Lately, vitamin and mineral fortification has nabbed news headlines, featuring both peer-reviewed research and scientists’ opinions. Consider these recent headlines: “Fortified Foods Make Up for Some Missing Nutrients,” “Fortified Foods May Pose Risks for Kids” and “Use Caution with Fortified Foods.”

Research recently published in the Journal of the Academy of Nutrition and Dietetics indicates that fortification reduced the percentage of children and adolescents with inadequate intakes of many, but not all, micronutrients — without resulting in excessive intakes.

In an opposing view, the Environmental Working Group reports that young children are at risk of consuming too much vitamin A, zinc and niacin. It states online: “Because of flawed government policies and food producers who fortify foods with extra nutrients in the hope of boosting sales, many American children today are getting excessive amounts of certain nutrients.”

In a contentious environment such as this, what is a food processor to do? A new article, “Fortification: New Findings and Implications,” published in Nutrition Reviews, offers science-based recommendations for “rational” fortification. The lead author, Johanna Dwyer, is a professor of medicine with Tufts Schools of Medicine and Nutrition and a senior nutrition consultant to the National Institutes of Health Office of Dietary Supplements. We chatted by e-mail about the subject.

Karen Giles-Smith: What are your recommendations for food processors regarding responsible fortification?

Johanna Dwyer: Responsible fortification begins with a demonstration of public health need for additional nutrients to be added to the food supply. This need should be based on clinical measures, not on measures of dietary intake alone. 

Next, it’s necessary to assess the technical feasibility of the fortification, which includes choosing a food “vehicle” that is commonly eaten by the target group, and to make sure that the fortificant [the nutrient(s) to be added] is stable, acceptable and bioavailable.

Third, the possibility of unintended consequences must be explored. It’s important to ensure that the fortification effort will not cause an imbalance of essential nutrients and will not lead to excessive nutrient intakes. Also, one must consider the possibility that the added nutrient(s) might interact with other substances consumed by people, including medications.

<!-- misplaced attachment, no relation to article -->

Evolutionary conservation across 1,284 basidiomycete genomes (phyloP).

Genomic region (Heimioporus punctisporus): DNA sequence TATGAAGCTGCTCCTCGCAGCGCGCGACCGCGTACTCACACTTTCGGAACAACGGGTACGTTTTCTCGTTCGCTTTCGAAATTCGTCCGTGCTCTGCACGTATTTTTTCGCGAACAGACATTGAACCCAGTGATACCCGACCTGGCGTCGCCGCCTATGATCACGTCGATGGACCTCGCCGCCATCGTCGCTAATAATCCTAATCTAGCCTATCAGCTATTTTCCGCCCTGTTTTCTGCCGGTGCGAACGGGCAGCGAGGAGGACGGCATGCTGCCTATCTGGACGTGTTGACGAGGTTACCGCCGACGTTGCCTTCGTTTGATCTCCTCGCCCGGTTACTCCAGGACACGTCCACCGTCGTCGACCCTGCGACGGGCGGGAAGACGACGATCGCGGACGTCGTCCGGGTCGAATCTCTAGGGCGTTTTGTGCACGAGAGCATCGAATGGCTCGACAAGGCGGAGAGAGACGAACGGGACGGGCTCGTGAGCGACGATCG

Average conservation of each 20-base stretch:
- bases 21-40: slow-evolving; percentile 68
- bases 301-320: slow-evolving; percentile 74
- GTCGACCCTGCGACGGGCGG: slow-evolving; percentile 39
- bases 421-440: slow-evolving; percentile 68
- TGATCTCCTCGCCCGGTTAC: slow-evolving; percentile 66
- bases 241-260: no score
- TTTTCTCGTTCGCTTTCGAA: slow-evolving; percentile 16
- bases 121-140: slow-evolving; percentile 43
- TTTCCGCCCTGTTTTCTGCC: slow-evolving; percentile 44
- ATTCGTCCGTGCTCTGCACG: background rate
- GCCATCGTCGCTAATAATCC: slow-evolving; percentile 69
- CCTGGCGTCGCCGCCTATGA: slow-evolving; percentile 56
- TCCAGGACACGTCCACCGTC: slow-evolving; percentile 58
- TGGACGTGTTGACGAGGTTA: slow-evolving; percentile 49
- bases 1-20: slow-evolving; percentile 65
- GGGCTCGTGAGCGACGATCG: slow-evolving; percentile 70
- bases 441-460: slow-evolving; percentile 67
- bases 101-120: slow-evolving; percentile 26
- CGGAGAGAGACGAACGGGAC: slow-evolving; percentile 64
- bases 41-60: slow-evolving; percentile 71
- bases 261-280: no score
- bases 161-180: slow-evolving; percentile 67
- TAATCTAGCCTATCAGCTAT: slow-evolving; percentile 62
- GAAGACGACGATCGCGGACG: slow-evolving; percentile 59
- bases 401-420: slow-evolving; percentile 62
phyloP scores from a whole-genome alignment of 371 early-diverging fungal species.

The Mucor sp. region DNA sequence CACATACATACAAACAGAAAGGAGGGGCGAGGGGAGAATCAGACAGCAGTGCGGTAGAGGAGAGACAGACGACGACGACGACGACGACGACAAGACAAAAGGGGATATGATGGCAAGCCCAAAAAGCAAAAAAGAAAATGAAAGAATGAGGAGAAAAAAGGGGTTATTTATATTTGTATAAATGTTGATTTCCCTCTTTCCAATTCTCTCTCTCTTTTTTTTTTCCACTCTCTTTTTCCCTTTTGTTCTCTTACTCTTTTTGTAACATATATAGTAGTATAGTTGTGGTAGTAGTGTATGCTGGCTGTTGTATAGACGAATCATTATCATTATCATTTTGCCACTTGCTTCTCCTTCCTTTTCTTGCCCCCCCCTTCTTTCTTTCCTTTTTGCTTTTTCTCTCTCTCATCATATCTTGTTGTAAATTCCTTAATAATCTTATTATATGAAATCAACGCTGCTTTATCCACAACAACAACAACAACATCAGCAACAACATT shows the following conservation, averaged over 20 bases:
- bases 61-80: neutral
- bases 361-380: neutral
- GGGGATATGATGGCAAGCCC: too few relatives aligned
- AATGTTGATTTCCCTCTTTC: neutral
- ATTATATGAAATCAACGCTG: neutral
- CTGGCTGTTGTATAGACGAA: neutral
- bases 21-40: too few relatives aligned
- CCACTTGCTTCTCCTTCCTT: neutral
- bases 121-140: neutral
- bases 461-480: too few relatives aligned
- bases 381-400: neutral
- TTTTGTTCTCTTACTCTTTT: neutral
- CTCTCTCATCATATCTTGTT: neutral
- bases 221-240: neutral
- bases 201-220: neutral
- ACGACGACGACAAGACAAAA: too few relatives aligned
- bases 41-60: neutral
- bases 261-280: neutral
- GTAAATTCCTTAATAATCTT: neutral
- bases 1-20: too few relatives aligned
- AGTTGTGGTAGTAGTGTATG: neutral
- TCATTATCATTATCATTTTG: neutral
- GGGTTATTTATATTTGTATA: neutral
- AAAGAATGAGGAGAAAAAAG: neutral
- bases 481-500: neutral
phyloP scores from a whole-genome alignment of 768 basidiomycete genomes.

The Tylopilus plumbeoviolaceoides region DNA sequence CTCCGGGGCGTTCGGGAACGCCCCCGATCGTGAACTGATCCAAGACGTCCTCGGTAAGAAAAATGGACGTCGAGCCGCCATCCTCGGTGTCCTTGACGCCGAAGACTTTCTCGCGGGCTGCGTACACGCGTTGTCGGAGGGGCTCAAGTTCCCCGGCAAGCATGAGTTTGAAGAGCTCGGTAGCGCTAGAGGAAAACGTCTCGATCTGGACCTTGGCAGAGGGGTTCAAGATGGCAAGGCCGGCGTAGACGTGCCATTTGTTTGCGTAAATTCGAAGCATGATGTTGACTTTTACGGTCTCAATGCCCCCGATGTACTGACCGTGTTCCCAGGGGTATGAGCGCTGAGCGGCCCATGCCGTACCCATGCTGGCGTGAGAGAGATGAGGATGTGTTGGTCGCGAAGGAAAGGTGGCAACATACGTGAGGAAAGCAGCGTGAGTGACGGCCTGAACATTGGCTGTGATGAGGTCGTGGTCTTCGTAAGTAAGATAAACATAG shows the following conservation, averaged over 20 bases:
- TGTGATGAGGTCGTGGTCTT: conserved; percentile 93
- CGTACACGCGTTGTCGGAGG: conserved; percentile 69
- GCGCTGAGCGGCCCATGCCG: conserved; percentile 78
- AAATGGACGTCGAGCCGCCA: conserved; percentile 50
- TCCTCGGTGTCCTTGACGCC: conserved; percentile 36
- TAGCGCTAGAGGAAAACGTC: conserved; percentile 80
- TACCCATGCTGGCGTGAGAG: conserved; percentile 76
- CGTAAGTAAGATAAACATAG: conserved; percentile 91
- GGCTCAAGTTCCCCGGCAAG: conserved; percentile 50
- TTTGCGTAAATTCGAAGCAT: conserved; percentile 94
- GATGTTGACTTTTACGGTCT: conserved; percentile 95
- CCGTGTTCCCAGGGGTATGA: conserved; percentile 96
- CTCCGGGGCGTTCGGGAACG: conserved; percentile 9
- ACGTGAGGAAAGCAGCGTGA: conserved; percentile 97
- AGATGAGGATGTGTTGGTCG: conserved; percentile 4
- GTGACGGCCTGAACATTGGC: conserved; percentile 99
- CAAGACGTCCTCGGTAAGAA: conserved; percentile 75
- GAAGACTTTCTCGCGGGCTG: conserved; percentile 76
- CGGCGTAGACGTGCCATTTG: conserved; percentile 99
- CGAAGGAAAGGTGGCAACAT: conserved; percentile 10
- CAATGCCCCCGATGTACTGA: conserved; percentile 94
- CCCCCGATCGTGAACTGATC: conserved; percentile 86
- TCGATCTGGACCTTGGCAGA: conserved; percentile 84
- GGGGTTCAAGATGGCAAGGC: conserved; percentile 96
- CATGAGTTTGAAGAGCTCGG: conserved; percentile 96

The addition of vitamin D to foods, for example, is especially complicated. Sunlight exposure affects one’s vitamin D status. Furthermore, vitamin D status cannot be assessed by using dietary intake measures. There are no comprehensive food composition tables of the vitamin D (in all its bioavailable forms) in food.

KS: What issues should food processors consider when fortifying foods and beverages?

JD: Bioavailability is a major issue. Fortunately, fortificants such as calcium-citrate-malate are highly bioavailable. Optimal absorption is also important. For fortification with both vitamin D and calcium, the first question to ask is what the food vehicle will be and whether individuals at high risk eat enough of the food so that intakes of these nutrients will be increased enough to make a nutritional difference.

Then it would be important to learn whether adding more calcium or more vitamin D would increase calcium absorption in people. The addition might not increase calcium absorption if baseline levels of calcium in the population are already adequate. There are also questions of the food’s acceptability. Would adding more calcium, for example, make the product grainy or chalky tasting? Of course, there are cost issues as well.

KS: Is there anything else about fortification that’s important for readers to know?

JD: Food fortification is a public health strategy that, when used responsibly, has public health benefits. The effort needs to be continually monitored since, as food habits in the population change over time, so too may the need for fortification.  


America lacks vitamins

  • Based on various analyses of NHANES 2003-2008 data, approximately 70% to 94% of the population was below the estimated average requirements (EAR) for vitamin D, and between 38% and almost 50% of the population was below the EAR for calcium.
  • A recent population-based survey found that the percentage of individuals in the U.S. exceeding the tolerable upper intake level for most nutrients, including food and supplements, was relatively small.
  • Vitamin and mineral premixes formulated to the specifications of the food manufacturer are available from reputable sources at reasonable costs.

Source: Nutrition Reviews, 2014, 72(2):127-141